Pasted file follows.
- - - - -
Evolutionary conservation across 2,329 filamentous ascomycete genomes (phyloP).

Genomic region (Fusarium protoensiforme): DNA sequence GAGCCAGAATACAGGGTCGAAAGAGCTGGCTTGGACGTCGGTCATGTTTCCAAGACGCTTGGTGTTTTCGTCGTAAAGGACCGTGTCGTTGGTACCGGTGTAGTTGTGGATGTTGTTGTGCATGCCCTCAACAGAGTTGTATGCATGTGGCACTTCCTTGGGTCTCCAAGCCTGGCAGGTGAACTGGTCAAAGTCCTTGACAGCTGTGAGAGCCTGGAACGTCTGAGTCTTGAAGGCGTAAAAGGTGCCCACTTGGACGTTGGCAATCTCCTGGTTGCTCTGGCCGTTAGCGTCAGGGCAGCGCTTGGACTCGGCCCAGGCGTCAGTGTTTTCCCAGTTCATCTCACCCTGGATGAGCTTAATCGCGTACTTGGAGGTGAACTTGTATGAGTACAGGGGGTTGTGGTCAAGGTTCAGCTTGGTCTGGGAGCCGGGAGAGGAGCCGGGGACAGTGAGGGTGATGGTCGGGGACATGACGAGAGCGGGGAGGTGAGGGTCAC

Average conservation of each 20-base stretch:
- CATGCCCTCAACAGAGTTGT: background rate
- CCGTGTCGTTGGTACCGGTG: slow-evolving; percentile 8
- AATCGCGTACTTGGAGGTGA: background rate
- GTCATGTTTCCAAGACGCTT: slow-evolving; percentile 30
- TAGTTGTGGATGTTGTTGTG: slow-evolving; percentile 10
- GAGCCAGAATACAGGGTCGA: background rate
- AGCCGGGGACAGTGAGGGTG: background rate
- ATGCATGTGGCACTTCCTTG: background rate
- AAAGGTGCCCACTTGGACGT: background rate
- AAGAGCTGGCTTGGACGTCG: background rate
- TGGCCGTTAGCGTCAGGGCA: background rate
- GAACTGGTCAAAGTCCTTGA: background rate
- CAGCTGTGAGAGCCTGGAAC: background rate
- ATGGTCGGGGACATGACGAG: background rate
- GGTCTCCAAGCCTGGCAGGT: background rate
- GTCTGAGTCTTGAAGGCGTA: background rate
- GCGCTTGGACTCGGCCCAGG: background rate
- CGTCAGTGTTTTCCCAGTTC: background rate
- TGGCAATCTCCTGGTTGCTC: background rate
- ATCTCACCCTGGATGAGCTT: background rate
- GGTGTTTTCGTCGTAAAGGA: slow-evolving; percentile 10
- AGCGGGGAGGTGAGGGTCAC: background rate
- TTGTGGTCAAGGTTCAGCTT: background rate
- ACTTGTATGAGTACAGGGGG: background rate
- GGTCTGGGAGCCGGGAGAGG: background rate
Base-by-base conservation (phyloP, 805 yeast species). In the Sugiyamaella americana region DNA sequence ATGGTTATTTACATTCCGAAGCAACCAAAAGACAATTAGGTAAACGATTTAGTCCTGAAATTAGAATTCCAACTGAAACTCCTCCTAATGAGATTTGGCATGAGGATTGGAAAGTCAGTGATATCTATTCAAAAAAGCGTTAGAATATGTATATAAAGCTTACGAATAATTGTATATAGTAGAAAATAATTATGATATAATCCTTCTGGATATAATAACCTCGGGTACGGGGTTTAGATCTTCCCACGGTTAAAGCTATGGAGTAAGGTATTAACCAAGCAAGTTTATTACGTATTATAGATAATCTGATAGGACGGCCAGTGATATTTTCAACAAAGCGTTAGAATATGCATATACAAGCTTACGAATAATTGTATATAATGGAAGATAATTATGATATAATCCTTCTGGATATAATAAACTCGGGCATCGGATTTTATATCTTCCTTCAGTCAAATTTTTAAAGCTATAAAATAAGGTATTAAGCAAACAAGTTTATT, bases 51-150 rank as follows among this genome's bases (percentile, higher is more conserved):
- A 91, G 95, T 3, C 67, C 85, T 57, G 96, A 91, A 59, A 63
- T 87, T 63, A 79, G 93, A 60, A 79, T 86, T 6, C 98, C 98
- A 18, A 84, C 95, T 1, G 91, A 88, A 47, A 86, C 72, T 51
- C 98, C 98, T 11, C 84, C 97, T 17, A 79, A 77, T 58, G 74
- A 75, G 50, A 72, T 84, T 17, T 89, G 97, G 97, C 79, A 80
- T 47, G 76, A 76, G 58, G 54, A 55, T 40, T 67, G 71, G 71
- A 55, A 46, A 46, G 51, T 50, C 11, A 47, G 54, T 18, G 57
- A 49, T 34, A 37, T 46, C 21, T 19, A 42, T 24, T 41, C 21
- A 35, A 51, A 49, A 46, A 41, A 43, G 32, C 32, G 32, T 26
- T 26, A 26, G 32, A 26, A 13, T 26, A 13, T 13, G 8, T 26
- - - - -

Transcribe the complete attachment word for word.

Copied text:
Evolutionary conservation across 2,329 filamentous ascomycete genomes (phyloP).

Genomic region (Fusarium protoensiforme): DNA sequence GAGCCAGAATACAGGGTCGAAAGAGCTGGCTTGGACGTCGGTCATGTTTCCAAGACGCTTGGTGTTTTCGTCGTAAAGGACCGTGTCGTTGGTACCGGTGTAGTTGTGGATGTTGTTGTGCATGCCCTCAACAGAGTTGTATGCATGTGGCACTTCCTTGGGTCTCCAAGCCTGGCAGGTGAACTGGTCAAAGTCCTTGACAGCTGTGAGAGCCTGGAACGTCTGAGTCTTGAAGGCGTAAAAGGTGCCCACTTGGACGTTGGCAATCTCCTGGTTGCTCTGGCCGTTAGCGTCAGGGCAGCGCTTGGACTCGGCCCAGGCGTCAGTGTTTTCCCAGTTCATCTCACCCTGGATGAGCTTAATCGCGTACTTGGAGGTGAACTTGTATGAGTACAGGGGGTTGTGGTCAAGGTTCAGCTTGGTCTGGGAGCCGGGAGAGGAGCCGGGGACAGTGAGGGTGATGGTCGGGGACATGACGAGAGCGGGGAGGTGAGGGTCAC

Average conservation of each 20-base stretch:
- CATGCCCTCAACAGAGTTGT: background rate
- CCGTGTCGTTGGTACCGGTG: slow-evolving; percentile 8
- AATCGCGTACTTGGAGGTGA: background rate
- GTCATGTTTCCAAGACGCTT: slow-evolving; percentile 30
- TAGTTGTGGATGTTGTTGTG: slow-evolving; percentile 10
- GAGCCAGAATACAGGGTCGA: background rate
- AGCCGGGGACAGTGAGGGTG: background rate
- ATGCATGTGGCACTTCCTTG: background rate
- AAAGGTGCCCACTTGGACGT: background rate
- AAGAGCTGGCTTGGACGTCG: background rate
- TGGCCGTTAGCGTCAGGGCA: background rate
- GAACTGGTCAAAGTCCTTGA: background rate
- CAGCTGTGAGAGCCTGGAAC: background rate
- ATGGTCGGGGACATGACGAG: background rate
- GGTCTCCAAGCCTGGCAGGT: background rate
- GTCTGAGTCTTGAAGGCGTA: background rate
- GCGCTTGGACTCGGCCCAGG: background rate
- CGTCAGTGTTTTCCCAGTTC: background rate
- TGGCAATCTCCTGGTTGCTC: background rate
- ATCTCACCCTGGATGAGCTT: background rate
- GGTGTTTTCGTCGTAAAGGA: slow-evolving; percentile 10
- AGCGGGGAGGTGAGGGTCAC: background rate
- TTGTGGTCAAGGTTCAGCTT: background rate
- ACTTGTATGAGTACAGGGGG: background rate
- GGTCTGGGAGCCGGGAGAGG: background rate
Base-by-base conservation (phyloP, 805 yeast species). In the Sugiyamaella americana region DNA sequence ATGGTTATTTACATTCCGAAGCAACCAAAAGACAATTAGGTAAACGATTTAGTCCTGAAATTAGAATTCCAACTGAAACTCCTCCTAATGAGATTTGGCATGAGGATTGGAAAGTCAGTGATATCTATTCAAAAAAGCGTTAGAATATGTATATAAAGCTTACGAATAATTGTATATAGTAGAAAATAATTATGATATAATCCTTCTGGATATAATAACCTCGGGTACGGGGTTTAGATCTTCCCACGGTTAAAGCTATGGAGTAAGGTATTAACCAAGCAAGTTTATTACGTATTATAGATAATCTGATAGGACGGCCAGTGATATTTTCAACAAAGCGTTAGAATATGCATATACAAGCTTACGAATAATTGTATATAATGGAAGATAATTATGATATAATCCTTCTGGATATAATAAACTCGGGCATCGGATTTTATATCTTCCTTCAGTCAAATTTTTAAAGCTATAAAATAAGGTATTAAGCAAACAAGTTTATT, bases 51-150 rank as follows among this genome's bases (percentile, higher is more conserved):
- A 91, G 95, T 3, C 67, C 85, T 57, G 96, A 91, A 59, A 63
- T 87, T 63, A 79, G 93, A 60, A 79, T 86, T 6, C 98, C 98
- A 18, A 84, C 95, T 1, G 91, A 88, A 47, A 86, C 72, T 51
- C 98, C 98, T 11, C 84, C 97, T 17, A 79, A 77, T 58, G 74
- A 75, G 50, A 72, T 84, T 17, T 89, G 97, G 97, C 79, A 80
- T 47, G 76, A 76, G 58, G 54, A 55, T 40, T 67, G 71, G 71
- A 55, A 46, A 46, G 51, T 50, C 11, A 47, G 54, T 18, G 57
- A 49, T 34, A 37, T 46, C 21, T 19, A 42, T 24, T 41, C 21
- A 35, A 51, A 49, A 46, A 41, A 43, G 32, C 32, G 32, T 26
- T 26, A 26, G 32, A 26, A 13, T 26, A 13, T 13, G 8, T 26